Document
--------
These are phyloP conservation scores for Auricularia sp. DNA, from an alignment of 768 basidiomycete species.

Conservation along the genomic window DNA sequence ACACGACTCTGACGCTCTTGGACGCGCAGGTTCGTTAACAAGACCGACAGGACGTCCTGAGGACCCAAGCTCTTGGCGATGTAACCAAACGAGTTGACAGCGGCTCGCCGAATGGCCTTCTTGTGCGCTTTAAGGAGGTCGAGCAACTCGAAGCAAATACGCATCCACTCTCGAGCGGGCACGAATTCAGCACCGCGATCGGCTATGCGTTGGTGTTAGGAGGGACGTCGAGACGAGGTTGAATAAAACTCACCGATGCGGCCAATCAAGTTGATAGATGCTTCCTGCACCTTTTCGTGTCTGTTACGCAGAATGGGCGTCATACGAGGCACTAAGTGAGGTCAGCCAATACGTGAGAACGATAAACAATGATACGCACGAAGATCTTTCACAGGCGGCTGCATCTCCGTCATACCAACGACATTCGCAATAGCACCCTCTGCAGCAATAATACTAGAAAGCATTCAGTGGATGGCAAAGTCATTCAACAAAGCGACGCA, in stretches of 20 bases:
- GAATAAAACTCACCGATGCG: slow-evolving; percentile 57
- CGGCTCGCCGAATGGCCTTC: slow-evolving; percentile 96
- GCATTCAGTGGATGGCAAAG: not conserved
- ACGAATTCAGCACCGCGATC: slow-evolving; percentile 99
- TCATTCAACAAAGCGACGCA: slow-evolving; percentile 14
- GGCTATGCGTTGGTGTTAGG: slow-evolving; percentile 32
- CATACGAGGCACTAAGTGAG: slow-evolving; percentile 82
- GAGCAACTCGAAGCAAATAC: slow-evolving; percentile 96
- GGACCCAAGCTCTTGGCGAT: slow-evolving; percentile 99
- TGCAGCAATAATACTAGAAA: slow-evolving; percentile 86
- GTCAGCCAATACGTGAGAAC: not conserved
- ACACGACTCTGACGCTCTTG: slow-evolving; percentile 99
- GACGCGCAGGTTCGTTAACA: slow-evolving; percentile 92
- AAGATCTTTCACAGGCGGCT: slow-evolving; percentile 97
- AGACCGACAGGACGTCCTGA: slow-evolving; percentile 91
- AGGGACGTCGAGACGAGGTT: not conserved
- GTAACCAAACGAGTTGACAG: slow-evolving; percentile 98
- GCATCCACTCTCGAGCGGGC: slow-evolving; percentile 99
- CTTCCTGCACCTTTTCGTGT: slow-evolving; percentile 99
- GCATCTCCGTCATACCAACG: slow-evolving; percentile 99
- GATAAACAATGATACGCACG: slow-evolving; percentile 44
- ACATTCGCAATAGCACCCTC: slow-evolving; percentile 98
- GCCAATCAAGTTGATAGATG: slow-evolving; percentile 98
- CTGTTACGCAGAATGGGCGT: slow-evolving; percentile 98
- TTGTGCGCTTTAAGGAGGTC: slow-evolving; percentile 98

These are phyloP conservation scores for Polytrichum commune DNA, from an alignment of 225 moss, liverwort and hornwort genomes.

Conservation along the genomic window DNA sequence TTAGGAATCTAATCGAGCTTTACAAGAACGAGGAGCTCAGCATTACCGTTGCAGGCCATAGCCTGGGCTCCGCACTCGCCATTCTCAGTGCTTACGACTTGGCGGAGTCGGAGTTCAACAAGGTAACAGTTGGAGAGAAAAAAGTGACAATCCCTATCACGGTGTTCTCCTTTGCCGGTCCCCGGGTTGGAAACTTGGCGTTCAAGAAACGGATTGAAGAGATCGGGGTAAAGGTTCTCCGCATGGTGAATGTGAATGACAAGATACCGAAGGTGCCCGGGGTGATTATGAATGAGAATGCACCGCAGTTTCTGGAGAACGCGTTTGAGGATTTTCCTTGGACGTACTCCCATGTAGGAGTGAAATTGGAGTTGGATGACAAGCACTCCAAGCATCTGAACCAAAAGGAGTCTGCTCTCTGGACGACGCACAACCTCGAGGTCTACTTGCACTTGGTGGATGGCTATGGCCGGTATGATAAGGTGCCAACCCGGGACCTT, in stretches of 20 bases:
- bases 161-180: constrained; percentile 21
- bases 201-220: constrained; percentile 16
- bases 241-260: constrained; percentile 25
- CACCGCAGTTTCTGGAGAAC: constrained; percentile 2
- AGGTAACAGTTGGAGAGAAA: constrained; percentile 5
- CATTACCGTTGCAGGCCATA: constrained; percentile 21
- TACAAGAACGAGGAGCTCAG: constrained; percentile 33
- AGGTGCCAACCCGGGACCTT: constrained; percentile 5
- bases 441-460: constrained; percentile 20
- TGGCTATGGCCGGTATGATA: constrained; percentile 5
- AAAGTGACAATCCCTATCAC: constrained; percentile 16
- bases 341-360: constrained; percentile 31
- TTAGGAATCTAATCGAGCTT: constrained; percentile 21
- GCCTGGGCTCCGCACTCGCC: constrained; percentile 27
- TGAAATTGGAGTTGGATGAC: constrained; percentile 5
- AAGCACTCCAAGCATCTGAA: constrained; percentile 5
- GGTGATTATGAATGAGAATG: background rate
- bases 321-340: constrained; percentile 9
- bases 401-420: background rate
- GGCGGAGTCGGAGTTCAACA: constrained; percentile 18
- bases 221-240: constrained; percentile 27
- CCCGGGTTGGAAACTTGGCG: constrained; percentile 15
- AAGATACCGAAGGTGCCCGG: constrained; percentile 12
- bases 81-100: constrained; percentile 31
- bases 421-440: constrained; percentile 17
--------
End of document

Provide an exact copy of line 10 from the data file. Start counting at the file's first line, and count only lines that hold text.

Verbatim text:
- GAGCAACTCGAAGCAAATAC: slow-evolving; percentile 96